O’Rourke: Child migrant neglect at detention centers ‘intentional’

Border Report

Presidential candidate calls for end to 'Remain in Mexico' and rewrite of U.S. immigration laws

CLINT, Texas (KTSM) – Standing outside the U.S. Border Patrol station in Clint, Beto O’Rourke blamed the Trump administration for the poor care detained children inside allegedly have been enduring.

“It is cruelty on the part of this administration. I don’t know the motive, but it is intentional, it is cruel and it is inflicting torture on these kids,” O’Rourke, a Democratic presidential candidate, said on Sunday.

He also criticized the Trump administration for trying to “pass the buck” to Mexico when it comes to caring for thousands of migrants who’re coming from Central America and other countries to seek asylum.

“This administration, the United States, has forced thousands of asylum seekers to be turned back from our borders and remain in Juarez, where they do not have the resources to take care of them. Where those who are waiting become prey to kidnappers, rapists or criminals who will take advantage of them. And that is exactly what is happening,” O’Rourke said.

The bureaucratic wall in the United States is “producing a level of desperation” on the part of the migrants, many of whom decide to pack up and cross between ports of entry, sometimes ending up dead in canals or the Rio Grande, he said.

In addition to calling for an end to child detentions, O’Rourke stood against the Remain in Mexico program, also known as Migrant Protection Protocols, and spoke in favor of allowing migrants to apply for asylum at their own countries.

“But let me be very clear, if (the migrant) nonetheless decides to make her journey, I dont’ think that in any way should undermine her claim of asylum and she should be treated with the utmost respect and care when she arrives at this border,” he said.

O’Rourke spoke to more than 100 supporters gathered outside the Border Patrol station where last week visiting lawyers denounced shortcomings including poor supervision, lack of care and supplies like diapers and toothbrushes.

The office of Customs and Border Protection has denied the allegations and this week organized a press tour of the facility — without allowing photographs or video to be taken and without allowing reporters to interview the detainees.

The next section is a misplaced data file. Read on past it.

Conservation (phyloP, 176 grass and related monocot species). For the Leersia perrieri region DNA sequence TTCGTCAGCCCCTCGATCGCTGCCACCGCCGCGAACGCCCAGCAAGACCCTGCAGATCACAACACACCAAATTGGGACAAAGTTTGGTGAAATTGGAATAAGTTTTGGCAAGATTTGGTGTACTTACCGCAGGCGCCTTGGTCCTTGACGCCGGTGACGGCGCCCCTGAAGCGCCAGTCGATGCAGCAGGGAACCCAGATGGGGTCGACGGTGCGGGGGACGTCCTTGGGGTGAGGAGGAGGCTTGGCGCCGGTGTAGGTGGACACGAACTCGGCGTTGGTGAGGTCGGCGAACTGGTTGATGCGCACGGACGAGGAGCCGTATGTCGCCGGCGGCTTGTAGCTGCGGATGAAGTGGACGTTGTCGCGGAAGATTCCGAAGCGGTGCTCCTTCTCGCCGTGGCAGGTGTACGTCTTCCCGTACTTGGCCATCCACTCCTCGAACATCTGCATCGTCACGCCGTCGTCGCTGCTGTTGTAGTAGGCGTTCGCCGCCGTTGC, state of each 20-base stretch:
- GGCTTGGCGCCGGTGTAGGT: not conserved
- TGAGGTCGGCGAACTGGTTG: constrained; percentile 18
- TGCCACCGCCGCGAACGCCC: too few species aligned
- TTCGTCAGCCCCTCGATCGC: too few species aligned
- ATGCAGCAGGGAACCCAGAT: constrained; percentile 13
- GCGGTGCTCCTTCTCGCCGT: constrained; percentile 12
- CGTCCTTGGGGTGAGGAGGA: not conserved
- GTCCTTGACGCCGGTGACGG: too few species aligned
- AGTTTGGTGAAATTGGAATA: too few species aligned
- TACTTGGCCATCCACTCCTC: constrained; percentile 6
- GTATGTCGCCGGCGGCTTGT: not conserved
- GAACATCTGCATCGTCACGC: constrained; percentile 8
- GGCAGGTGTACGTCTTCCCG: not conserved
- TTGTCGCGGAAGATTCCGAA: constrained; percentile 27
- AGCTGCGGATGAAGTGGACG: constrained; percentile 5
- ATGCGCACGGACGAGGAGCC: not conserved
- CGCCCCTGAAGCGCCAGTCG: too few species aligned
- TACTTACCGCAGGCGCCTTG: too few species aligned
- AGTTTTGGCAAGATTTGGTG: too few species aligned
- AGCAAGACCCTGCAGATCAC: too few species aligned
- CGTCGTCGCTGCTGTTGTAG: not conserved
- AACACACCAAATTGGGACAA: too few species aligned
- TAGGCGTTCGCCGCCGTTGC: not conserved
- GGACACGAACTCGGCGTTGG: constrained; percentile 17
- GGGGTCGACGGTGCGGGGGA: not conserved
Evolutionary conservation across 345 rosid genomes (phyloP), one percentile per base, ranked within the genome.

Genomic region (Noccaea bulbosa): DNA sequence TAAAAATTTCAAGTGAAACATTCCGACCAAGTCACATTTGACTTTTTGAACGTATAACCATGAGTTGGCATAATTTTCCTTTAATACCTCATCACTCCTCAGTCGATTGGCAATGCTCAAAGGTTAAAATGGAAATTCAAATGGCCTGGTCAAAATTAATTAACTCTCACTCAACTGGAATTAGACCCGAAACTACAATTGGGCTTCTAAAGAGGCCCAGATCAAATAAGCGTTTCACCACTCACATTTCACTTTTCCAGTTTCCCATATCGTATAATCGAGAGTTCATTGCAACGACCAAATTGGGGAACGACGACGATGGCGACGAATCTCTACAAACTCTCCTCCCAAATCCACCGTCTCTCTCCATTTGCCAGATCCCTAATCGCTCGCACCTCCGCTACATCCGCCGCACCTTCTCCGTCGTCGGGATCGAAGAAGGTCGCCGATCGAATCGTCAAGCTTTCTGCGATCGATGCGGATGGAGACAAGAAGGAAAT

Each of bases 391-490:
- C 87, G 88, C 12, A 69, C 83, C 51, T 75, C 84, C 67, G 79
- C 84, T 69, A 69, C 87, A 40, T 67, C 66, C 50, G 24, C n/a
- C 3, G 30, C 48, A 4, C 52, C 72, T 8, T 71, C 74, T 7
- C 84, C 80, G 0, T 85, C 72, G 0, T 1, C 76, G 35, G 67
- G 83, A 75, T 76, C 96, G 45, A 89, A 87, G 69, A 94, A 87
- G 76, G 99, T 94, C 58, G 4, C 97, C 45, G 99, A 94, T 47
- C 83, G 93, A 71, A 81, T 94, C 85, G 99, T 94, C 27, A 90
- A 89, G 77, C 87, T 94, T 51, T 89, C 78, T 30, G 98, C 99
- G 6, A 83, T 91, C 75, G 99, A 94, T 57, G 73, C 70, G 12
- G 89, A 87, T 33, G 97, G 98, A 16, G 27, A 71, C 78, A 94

Child crisis mobilizes El Pasoans

While they waited for O’Rourke to return from a shelter for migrants in Juarez, Mexico, people at the rally called for an end of child detentions.

“I mean, they’re human. They’re coming over here for a reason. Granted, something needs to be done (about unauthorized migration), but not this s—! And that is all it is, s–. Our president knows this and he doesn’t mind. Why? Because they are brown,” said Doug Stevens, a resident of Horizon City.

Others chanted, “Hey, hey, ho, ho, child detentions got to go!”. A single Trump supporter showed up early with a sign calling O’Rourke a “traitor,” but he refused to say his name when KTSM tried to interview him.

O’Rourke stuck to the immigration issue during the rally, speaking at length about his visit to Casa del Migrante in Juarez.

He said he met a father from El Salvador who came with his 4-year-old son, enduring hardships along the way and watching one of his fellow travelers die.

“We are forcing suffering and in some cases death among these people. To deny them is to deny America and its own success,” he said.

As president, O’Rourke said he would work with the Central American countries from where the migrants are coming from to do something about the factors that are bringing them here: drug and gang violence, political instability and economics.

“We will help those countries and their citizens in Central America who have to make this God-awful decision to make this 2,000-mile journey … those who have suffered hardship in parts of the world where there was civil wars in which we participated. whether it’s because we are the largest market for illegal drugs on this planet, or the war on drugs we have visited on these countries,” he said.

Many of the gangs making life hard for citizens of those Central American countries, for instance, are led by individuals deported from the United States, he said.

“We have some culpability in this, but we also have the opportunity to make it right, to invest in solutions that reduce the violence in Central America,” he said.

The former congressman from El Paso restated his intent to push for immigration reform that includes the legalization of undocumented immigrants and the decriminalization of illegal entry into the United States.

“Let us rewrite this country’s immigration laws, let us protect millions who are laboring under this sun right now without legal protections, maybe making minimum wage if they are lucky, but far too often making less or nothing at all, their immigration status used as leverage to keep them in some kind of modern-day bondage,” he said.

On Monday, about a dozen officials who are part of the Hispanic Congressional Caucus are scheduled to visit the Clint Border Patrol station as part of a fact-finding tour.

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